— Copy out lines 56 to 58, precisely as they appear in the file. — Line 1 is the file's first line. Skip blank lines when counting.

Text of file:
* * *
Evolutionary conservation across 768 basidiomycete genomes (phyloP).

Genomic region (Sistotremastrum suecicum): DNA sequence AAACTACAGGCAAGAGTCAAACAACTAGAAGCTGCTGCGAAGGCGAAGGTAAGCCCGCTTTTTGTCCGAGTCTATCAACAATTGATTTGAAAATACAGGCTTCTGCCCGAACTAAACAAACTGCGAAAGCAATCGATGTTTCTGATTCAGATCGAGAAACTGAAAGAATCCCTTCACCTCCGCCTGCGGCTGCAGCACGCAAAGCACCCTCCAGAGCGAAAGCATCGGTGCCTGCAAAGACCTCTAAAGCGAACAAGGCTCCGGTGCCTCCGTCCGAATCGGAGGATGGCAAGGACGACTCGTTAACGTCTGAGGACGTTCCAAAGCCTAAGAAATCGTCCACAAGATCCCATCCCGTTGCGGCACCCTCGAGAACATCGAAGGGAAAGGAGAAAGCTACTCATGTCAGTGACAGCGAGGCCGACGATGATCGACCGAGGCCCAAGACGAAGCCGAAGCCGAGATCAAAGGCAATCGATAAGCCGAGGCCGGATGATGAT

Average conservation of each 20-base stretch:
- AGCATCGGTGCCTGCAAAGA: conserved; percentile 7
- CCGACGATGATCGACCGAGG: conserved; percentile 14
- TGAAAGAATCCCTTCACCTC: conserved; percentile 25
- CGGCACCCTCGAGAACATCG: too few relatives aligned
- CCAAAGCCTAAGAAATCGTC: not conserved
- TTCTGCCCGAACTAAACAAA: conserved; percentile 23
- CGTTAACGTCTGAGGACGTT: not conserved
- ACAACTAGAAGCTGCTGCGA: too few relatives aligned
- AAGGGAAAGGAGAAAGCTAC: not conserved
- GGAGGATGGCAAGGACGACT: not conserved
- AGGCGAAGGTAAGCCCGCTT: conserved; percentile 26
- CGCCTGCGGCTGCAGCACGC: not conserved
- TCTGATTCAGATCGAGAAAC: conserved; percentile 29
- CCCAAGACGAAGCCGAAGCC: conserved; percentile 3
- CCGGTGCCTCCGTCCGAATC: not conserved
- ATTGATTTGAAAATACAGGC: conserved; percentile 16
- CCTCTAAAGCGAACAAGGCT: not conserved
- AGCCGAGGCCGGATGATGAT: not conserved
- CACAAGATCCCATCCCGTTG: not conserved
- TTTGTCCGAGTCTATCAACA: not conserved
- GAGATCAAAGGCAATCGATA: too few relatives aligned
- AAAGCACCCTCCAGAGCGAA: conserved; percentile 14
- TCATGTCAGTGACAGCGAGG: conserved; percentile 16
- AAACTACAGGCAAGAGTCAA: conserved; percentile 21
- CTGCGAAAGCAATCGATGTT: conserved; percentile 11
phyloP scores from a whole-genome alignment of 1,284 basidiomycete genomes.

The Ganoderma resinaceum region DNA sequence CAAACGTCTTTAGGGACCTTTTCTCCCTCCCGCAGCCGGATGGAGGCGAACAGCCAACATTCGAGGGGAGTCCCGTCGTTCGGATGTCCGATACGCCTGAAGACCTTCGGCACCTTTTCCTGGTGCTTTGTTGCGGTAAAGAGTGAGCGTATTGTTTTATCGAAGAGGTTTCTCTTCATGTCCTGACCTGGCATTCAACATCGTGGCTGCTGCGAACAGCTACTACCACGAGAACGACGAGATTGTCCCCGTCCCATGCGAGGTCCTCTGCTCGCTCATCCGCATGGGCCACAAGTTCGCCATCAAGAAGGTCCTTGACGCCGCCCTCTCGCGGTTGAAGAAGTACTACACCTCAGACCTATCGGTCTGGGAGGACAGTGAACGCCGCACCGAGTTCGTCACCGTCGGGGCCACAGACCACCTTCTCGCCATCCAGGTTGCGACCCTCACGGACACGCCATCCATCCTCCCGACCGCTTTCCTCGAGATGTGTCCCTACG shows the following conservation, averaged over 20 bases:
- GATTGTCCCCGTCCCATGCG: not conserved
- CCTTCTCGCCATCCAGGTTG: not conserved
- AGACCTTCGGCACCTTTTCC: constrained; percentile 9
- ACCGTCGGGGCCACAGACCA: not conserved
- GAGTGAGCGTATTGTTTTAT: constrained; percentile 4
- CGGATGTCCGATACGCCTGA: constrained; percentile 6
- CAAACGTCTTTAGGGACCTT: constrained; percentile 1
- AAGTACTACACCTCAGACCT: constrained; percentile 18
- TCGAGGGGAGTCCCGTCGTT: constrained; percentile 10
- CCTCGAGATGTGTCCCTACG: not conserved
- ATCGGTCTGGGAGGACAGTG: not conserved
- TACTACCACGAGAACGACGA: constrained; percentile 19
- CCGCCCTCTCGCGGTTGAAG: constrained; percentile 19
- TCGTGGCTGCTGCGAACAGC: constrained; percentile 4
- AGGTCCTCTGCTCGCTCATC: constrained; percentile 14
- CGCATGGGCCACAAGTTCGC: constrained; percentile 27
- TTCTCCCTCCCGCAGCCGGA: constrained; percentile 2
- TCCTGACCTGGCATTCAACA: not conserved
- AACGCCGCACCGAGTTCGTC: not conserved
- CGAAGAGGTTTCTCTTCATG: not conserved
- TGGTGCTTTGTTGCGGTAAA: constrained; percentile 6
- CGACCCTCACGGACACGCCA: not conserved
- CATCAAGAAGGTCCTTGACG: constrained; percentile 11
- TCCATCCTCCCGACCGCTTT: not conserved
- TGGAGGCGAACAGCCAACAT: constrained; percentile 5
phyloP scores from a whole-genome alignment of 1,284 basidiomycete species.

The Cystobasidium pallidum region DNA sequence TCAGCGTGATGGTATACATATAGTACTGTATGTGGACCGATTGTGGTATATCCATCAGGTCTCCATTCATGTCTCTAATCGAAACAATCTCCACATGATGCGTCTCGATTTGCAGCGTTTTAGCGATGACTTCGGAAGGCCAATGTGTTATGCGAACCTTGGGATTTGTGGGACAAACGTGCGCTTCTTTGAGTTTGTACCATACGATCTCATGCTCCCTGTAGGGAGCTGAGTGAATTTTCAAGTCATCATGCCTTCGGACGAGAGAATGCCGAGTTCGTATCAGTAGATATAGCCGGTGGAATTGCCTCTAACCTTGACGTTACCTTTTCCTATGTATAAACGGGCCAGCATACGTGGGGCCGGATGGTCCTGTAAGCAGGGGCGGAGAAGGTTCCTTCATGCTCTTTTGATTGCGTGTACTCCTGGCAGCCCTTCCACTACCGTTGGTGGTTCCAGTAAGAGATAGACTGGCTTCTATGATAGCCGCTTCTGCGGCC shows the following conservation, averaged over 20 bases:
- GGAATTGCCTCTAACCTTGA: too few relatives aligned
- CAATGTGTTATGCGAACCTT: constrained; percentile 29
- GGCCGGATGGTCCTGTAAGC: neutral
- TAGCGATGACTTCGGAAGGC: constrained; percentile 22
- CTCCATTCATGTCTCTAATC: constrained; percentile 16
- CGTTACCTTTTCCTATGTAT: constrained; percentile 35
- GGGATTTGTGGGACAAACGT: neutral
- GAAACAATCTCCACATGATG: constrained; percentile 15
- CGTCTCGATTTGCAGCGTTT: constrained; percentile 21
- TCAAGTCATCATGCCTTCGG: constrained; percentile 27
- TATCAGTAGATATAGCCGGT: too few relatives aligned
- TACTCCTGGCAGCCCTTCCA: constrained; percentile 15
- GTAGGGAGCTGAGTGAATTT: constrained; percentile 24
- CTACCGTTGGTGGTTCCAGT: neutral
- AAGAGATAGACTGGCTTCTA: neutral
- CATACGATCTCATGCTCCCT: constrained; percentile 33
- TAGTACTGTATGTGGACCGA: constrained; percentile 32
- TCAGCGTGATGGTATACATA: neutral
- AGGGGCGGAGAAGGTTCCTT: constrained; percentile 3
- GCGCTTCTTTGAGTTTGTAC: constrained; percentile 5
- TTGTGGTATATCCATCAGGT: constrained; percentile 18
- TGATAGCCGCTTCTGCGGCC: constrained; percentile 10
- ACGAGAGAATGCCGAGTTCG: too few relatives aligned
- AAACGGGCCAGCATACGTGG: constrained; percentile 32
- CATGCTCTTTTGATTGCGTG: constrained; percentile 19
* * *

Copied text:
phyloP scores from a whole-genome alignment of 1,284 basidiomycete species.

The Cystobasidium pallidum region DNA sequence TCAGCGTGATGGTATACATATAGTACTGTATGTGGACCGATTGTGGTATATCCATCAGGTCTCCATTCATGTCTCTAATCGAAACAATCTCCACATGATGCGTCTCGATTTGCAGCGTTTTAGCGATGACTTCGGAAGGCCAATGTGTTATGCGAACCTTGGGATTTGTGGGACAAACGTGCGCTTCTTTGAGTTTGTACCATACGATCTCATGCTCCCTGTAGGGAGCTGAGTGAATTTTCAAGTCATCATGCCTTCGGACGAGAGAATGCCGAGTTCGTATCAGTAGATATAGCCGGTGGAATTGCCTCTAACCTTGACGTTACCTTTTCCTATGTATAAACGGGCCAGCATACGTGGGGCCGGATGGTCCTGTAAGCAGGGGCGGAGAAGGTTCCTTCATGCTCTTTTGATTGCGTGTACTCCTGGCAGCCCTTCCACTACCGTTGGTGGTTCCAGTAAGAGATAGACTGGCTTCTATGATAGCCGCTTCTGCGGCC shows the following conservation, averaged over 20 bases:
- GGAATTGCCTCTAACCTTGA: too few relatives aligned